Transcript: Jamie Golombek – Private Corporation Tax Proposals: What’s Important & What to Do

[Private Corporation Tax Proposals: What’s Important & What to Do] 

[Jamie Golombek, Managing Director, Tax & Estate Planning, CIBC Financial Planning and Advice]

Perhaps the hottest issue this entire year so far, in fact in the last 40 years, is the changes proposed to the private corporation tax rules. 

So, this has gotten an enormous amount of attention both in the tax community and the widespread business community. This is being argued in Parliament on a daily basis. This is the hottest issue for sure of the summer and in many decades. 

There are fundamental changes to private corporation tax rules. I'm not here to tell you what those changes are. I'll summarize them briefly. 

What I am here to tell you is what you need to do, as a business owner, to take action to make sure you maximize your tax benefits, assuming that all the rules go through as planned.

[Private Corporation Tax Proposals]

The four main things that the government is looking at, number one is Income Sprinkling.

So, there are new rules coming into play on January 1, 2018 that will prevent you from paying dividends that are not reasonable, whatever that means, to not actively involved family members. So, your spouse, your kids. We already had rules for kids under the age of 18. This will apply to a broader definition of relatives, so it's kids, grandkids, nieces, nephews, uncles, aunts, brothers, sisters, etc.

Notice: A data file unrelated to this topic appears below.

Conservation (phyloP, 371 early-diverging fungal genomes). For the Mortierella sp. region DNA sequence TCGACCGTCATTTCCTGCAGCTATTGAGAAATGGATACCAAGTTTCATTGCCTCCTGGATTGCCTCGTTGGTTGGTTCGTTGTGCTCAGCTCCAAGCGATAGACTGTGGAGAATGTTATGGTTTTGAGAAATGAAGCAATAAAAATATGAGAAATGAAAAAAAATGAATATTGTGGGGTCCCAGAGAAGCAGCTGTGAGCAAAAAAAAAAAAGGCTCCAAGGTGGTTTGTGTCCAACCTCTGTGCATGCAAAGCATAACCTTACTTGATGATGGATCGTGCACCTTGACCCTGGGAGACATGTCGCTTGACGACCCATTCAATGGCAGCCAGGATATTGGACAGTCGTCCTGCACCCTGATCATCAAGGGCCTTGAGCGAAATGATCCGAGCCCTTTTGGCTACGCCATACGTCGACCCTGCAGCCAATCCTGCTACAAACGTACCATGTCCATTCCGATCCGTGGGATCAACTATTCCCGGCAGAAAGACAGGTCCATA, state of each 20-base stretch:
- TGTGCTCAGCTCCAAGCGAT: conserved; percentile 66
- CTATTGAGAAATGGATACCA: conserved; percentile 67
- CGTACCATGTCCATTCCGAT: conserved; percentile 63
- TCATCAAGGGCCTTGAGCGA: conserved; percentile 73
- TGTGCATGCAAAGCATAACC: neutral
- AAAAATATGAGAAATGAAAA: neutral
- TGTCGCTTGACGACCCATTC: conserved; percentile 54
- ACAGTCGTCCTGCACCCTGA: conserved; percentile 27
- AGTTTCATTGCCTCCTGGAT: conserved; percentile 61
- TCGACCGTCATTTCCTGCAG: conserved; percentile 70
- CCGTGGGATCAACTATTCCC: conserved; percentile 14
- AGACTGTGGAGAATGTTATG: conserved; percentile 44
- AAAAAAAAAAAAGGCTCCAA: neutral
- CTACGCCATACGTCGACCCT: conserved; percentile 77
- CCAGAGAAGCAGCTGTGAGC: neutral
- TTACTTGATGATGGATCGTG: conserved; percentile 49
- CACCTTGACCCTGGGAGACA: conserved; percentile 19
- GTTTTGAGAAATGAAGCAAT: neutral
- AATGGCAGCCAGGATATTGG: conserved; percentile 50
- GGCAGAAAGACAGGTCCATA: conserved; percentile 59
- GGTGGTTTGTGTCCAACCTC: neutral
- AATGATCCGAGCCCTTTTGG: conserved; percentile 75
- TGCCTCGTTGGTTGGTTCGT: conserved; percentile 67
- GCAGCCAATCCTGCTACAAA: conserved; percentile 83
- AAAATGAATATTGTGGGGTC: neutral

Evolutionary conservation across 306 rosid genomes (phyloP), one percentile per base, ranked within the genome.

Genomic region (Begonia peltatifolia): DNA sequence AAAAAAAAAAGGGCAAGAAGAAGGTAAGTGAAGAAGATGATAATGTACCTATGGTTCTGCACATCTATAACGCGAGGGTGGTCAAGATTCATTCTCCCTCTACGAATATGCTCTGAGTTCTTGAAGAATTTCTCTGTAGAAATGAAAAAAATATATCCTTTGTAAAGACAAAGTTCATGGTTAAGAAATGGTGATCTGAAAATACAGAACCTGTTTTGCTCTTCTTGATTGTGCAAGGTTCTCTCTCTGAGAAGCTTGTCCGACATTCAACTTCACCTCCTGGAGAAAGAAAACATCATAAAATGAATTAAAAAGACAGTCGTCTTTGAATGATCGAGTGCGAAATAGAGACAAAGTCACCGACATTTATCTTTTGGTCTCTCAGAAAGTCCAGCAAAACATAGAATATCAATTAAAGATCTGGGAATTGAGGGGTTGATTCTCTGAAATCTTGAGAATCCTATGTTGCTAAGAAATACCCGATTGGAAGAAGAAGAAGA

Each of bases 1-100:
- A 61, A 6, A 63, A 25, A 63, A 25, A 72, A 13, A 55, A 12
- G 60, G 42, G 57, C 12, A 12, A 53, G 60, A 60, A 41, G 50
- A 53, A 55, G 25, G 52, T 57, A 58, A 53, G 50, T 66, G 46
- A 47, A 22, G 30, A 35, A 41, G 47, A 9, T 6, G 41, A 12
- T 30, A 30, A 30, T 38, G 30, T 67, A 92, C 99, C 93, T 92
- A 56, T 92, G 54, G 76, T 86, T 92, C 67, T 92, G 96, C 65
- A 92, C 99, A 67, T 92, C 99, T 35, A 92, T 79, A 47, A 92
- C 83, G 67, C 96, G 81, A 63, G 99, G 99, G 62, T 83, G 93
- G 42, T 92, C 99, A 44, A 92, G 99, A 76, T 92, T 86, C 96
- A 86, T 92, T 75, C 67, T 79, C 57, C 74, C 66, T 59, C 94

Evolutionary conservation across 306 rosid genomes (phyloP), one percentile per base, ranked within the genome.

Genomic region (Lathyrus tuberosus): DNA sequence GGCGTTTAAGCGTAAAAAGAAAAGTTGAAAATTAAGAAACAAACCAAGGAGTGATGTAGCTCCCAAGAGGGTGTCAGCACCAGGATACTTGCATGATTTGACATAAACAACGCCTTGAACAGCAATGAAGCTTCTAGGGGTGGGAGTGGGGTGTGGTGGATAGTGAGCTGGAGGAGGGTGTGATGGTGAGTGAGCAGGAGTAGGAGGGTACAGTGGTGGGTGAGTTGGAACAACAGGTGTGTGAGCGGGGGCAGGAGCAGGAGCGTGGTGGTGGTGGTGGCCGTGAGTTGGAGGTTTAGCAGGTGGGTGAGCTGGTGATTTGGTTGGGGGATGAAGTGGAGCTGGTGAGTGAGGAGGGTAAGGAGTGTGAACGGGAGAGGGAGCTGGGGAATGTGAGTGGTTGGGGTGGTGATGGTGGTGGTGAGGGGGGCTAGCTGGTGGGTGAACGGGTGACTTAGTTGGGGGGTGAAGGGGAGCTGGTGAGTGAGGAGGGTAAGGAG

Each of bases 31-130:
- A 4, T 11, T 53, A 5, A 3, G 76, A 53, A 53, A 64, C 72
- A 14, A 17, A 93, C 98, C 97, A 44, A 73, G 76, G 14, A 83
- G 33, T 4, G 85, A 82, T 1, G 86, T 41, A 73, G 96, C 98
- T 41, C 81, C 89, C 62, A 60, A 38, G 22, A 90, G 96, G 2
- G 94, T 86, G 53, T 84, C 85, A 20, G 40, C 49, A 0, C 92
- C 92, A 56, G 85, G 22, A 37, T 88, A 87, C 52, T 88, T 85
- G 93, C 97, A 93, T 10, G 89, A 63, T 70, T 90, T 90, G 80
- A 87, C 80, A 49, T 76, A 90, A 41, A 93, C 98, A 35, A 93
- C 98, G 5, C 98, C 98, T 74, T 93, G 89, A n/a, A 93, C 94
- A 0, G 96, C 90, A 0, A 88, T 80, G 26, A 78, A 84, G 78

Anyone who is receiving dividends from a private company would be caught and taxed at the highest rate if they haven't made a contribution, either labour or capital that's reasonable after 2017. 

The second thing that they're looking at is the multiplication of the Lifetime Capital Gains Exemption (LCGE). 

Currently when you sell shares of a private company, assuming it qualifies as QSBC shares, the first $835,000 or a million dollars for farming and fishing property, is tax free. 

There are techniques, either involving an estate freeze or otherwise, to multiply the exemption among family members, spouse and kids, as long as the kids were of a certain age, then you could multiply this exemption out and claim multiple capital gains exemption. 

That is ending at the end of this year. 

Thirdly, there are rules in place to prevent the Conversion of Dividend Income into Capital Gains. 

And these are somewhat complex transactions. Those will obviously be stopped altogether. 

It does however affect something called the pipeline transaction, which I'll talk about in just a moment. You need to be very careful on the death of a shareholder. 

And finally, probably the most serious one for many of people in our particular line of business is the Passive Investment rules. 

So, the government is concerned that, even though the tax rates are ultimately the same when you earn income personally or corporately, if you earn income in a corporation you can defer tax on those retained earnings until you take them out as a dividend. 

So, for example if you earn $100 of income personally and you're in a 50% tax rate, you have $50 to invest. 

If your small business earns $100 and you pay only 15% tax, you have $85 dollars to invest. That's 35 percent, that's a typical average tax deferral. 

The government doesn't like this, and they're proposing rules to tax the income on that 35% additional capital at rates as high as 73%. 

[What to Do About the Private Corporation Tax Proposals]

What I want to take you through is some very specific action steps. Each of these four areas that you need to do to be able to make sure that you are properly planning for these new rules. 

[Income Sprinkling]

When it comes to income splitting what can you actually do?